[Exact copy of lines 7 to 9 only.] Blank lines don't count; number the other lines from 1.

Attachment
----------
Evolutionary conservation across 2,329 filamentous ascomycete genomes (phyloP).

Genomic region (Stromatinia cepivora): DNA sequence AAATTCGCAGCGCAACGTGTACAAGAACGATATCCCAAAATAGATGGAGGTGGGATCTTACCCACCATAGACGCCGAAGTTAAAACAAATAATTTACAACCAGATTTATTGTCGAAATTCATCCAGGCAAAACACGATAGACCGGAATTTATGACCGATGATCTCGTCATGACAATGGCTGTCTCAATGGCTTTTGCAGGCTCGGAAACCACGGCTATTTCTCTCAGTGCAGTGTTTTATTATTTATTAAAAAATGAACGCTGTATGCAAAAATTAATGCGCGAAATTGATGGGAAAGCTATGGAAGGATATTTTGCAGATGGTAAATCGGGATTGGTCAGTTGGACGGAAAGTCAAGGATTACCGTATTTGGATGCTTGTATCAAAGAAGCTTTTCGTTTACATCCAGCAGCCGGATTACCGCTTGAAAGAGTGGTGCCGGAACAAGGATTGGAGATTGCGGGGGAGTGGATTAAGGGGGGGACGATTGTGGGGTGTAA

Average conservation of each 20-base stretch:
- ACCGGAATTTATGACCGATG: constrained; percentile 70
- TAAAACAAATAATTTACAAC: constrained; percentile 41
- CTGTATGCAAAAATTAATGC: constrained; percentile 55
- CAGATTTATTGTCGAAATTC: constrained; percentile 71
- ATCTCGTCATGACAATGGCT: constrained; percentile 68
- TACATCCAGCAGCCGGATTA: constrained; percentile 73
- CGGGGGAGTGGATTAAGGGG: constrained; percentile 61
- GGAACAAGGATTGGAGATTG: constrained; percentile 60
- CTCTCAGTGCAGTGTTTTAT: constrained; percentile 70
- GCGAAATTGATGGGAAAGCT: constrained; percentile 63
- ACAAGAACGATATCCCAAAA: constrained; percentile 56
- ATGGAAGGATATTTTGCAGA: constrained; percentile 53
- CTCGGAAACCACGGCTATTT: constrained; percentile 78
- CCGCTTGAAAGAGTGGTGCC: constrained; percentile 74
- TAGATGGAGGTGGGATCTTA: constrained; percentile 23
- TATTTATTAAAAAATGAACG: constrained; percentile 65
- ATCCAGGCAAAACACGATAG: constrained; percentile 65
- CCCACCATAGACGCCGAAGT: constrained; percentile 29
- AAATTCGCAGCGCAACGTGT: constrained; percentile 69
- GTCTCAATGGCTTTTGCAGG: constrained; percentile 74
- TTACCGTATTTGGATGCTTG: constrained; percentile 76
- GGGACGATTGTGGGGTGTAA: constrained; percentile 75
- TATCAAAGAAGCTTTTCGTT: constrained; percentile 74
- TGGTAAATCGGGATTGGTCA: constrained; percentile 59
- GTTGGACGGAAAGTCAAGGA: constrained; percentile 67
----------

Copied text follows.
- CAGATTTATTGTCGAAATTC: constrained; percentile 71
- ATCTCGTCATGACAATGGCT: constrained; percentile 68
- TACATCCAGCAGCCGGATTA: constrained; percentile 73